We now have a great team of Regional Assessors to help leaders prepare for and be assessed for permits for adventurous activities. Here’s what three of our leaders, Janet, Hector (pictured above) and David, thought about their assessment by Peter Casebow, one of our Regional Assessors for hill walking.
If you have been out in the hills recently you may well have seen groups of Explorers out taking part in expeditions for the Duke of Edinburgh Award Scheme and their Platinum, Diamond and Queen’s Scout Awards!
That of course is only possible with the support of leaders with the experience, training to safely lead and supervise groups of young people, and we caught up with three leaders within the Region who have just completed the technical assessment for T1 Hillwalking permits which demonstrates they have the technical skills and experience to lead groups in more remote and mountainous areas.
The Region has a team of Activity Assessors who can advise and assess adult volunteers who wish to lead adventurous activities. Bruce Macdonald (Regional Manager – Adventurous Activities Permit Scheme) joined Hillwalking Assessor Peter Casebow to conduct an assessment for Janet Paterson (Explorer Scout Leader with Craigalmond District DofE Unit), David Ingram (Braid Explorer Scout Commissioner) and Hector Black (Asst Leader, 80th Cramond Scouts/ Craigalmond DofE Explorer Unit).
The three leaders are all experienced hillwalkers in the Scottish hills and already spent a day with Peter earlier in the Spring in preparation for the assessment, where he was able to give individual advice and guidance leading groups of young people and set “homework”. Janet explained “We were asked to create a route for an overnight hike for Scouts, with a route card and risk assessment. It did take some time but definitively worthwhile as it’s a key skill as a leader of a group”.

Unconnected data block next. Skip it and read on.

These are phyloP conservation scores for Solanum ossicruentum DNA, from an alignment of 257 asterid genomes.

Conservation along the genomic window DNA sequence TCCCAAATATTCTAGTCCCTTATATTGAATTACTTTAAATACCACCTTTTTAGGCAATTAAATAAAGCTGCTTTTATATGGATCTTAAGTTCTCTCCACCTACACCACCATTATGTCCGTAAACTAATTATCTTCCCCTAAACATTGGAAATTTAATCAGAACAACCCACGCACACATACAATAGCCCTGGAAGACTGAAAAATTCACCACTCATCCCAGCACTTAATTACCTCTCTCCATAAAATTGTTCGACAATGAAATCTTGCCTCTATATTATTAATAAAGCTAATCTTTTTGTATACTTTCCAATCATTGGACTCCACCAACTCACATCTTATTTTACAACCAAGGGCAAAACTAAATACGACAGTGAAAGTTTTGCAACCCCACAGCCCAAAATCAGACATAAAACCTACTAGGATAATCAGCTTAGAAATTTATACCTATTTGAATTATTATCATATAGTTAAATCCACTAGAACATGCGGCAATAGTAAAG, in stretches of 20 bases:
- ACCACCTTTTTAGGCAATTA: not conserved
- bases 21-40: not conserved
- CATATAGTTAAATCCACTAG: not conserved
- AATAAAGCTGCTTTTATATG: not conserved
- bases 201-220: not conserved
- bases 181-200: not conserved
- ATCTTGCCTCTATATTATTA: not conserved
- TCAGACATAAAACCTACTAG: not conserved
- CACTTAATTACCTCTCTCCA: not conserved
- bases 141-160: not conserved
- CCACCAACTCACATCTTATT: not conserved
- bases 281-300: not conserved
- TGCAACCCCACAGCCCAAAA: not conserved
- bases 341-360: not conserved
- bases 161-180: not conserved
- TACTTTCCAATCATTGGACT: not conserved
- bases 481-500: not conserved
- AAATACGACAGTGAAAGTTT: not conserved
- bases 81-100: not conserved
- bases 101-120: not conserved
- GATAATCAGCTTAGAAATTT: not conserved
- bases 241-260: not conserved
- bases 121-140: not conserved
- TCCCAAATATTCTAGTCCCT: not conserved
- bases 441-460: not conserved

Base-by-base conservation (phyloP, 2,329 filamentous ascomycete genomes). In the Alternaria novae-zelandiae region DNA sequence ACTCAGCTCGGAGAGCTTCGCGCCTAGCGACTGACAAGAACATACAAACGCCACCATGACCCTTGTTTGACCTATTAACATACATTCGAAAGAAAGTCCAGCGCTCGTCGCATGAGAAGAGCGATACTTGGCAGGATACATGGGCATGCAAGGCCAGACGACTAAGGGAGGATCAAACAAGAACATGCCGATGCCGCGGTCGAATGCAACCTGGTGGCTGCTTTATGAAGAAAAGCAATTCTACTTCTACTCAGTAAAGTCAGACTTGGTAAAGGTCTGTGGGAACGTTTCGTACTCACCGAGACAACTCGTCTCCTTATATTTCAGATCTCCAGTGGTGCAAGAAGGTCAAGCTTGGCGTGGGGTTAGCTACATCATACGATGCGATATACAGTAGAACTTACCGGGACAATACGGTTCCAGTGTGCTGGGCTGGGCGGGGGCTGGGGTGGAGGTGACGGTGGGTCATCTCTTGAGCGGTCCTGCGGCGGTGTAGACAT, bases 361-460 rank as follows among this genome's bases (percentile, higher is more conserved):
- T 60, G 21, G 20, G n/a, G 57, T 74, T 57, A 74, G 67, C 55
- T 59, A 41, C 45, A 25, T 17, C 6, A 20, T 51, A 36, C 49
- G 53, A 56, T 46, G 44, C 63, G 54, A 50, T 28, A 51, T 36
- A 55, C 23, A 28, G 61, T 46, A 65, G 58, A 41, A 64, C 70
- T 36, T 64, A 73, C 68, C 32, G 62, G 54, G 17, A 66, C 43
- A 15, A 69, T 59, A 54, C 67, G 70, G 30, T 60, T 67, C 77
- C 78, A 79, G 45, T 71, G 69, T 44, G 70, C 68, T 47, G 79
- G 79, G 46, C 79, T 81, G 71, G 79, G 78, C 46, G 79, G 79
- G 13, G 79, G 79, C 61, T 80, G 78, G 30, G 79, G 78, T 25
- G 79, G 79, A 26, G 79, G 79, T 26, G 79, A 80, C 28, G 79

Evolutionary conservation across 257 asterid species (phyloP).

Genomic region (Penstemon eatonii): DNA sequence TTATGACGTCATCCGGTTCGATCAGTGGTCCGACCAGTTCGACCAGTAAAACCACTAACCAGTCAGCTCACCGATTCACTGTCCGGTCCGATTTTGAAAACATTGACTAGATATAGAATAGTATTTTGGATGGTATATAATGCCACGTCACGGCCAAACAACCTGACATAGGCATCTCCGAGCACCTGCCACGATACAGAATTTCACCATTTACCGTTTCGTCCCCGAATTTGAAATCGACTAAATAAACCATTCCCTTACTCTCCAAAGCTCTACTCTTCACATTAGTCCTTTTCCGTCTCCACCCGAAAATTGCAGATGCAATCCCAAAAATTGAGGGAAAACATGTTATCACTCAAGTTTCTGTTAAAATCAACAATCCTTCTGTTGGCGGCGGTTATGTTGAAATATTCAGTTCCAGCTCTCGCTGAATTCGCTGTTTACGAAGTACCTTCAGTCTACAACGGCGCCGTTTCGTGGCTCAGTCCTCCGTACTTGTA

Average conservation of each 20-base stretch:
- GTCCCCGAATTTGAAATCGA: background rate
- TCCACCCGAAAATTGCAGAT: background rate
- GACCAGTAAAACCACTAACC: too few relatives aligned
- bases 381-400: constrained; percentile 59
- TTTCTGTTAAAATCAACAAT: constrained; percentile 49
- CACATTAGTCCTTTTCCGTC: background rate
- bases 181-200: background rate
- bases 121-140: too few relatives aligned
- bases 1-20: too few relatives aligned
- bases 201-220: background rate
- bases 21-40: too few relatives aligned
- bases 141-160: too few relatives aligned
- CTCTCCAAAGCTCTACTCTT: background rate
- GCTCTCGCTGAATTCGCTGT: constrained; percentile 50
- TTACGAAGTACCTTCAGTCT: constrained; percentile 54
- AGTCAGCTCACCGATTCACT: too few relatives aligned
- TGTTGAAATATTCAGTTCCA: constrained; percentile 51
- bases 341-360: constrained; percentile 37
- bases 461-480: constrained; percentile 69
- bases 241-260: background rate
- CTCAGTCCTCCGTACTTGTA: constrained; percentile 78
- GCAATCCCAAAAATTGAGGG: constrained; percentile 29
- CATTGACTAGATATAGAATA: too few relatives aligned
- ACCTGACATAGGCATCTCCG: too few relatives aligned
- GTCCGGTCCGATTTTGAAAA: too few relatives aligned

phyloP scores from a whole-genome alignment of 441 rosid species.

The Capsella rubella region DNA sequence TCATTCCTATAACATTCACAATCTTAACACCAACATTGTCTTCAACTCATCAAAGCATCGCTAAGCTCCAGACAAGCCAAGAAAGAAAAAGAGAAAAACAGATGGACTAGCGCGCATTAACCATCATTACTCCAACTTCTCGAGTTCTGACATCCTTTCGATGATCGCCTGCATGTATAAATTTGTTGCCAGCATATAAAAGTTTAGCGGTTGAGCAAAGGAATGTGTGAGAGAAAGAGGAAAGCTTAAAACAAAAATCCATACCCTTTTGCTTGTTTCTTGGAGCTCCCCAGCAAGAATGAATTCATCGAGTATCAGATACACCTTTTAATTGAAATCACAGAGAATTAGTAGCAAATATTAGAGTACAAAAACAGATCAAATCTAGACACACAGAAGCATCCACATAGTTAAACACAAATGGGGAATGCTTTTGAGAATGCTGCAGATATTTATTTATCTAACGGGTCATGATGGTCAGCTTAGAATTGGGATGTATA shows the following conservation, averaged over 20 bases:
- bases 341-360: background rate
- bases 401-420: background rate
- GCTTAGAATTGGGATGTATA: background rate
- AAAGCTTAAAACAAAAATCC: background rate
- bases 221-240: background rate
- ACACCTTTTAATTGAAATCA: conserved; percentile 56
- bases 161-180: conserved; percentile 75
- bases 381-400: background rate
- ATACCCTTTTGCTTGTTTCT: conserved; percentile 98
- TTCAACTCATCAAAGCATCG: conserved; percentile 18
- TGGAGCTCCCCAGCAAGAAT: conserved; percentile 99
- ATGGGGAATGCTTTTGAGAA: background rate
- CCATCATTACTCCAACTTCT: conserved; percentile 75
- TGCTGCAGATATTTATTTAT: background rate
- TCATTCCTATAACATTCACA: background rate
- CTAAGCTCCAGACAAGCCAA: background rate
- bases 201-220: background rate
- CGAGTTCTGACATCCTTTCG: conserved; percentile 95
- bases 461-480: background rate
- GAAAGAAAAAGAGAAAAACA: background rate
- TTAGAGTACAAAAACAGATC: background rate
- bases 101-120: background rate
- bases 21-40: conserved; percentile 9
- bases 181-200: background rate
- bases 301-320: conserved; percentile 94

With homework completed Janet continued “We met at Lochearnhead at 9.30am and the assessment itself consisted of a day in the hills North of Loch Earn, a good choice as it is itself T1 terrain, and is full of interesting hillocks and small crags but is not generally frequented by hillwalkers”
The group quickly got going with practical navigation exercised from point to point – including a session of blind navigation with one in the group navigating to an unspecified position, when the others had then to work out where it was. David noted “I found hiking in a new area with very difficult terrain while doing point-point navigation quite hard but an excellent test of ability”. Before finishing the group completed a simulated first aid scenario and then took a well earned break for dinner and an opportunity for Peter to review each person’s prepared route plan. Interestingly the answers which each person had come up with quite different and everyone benefitted from learning from the different approaches.
As the visibility had been clear all day there had been no opportunity to cover low visibility navigation, so the team moved to the Pentlands for another navigation exercise in night time conditions. David found “this was particularly challenging, as it wasn’t possible to use the techniques we had used earlier like handrailing and aiming off, and the length of the legs and the steep ground made counting paces difficult”.
The very long day ended at 11.30pm with the news that all had completed the assessment – Janet and David shared very similar positive feelings – “It was a very enjoyable, if long day led by Peter in a very professional manner, I am looking forward to supervising and leading groups of Explorers and Scouts in T1 areas” while Hector concluded that assessment process had “been very thorough and explored all aspects of leading a group of young people in the hills”.
If you want to know more about getting a permits for any adventurous activity, please contact Bruce MacDonald, our Regional Manager for the Adventurous Activity Permit Scheme (MAPS) at email@example.com or click here.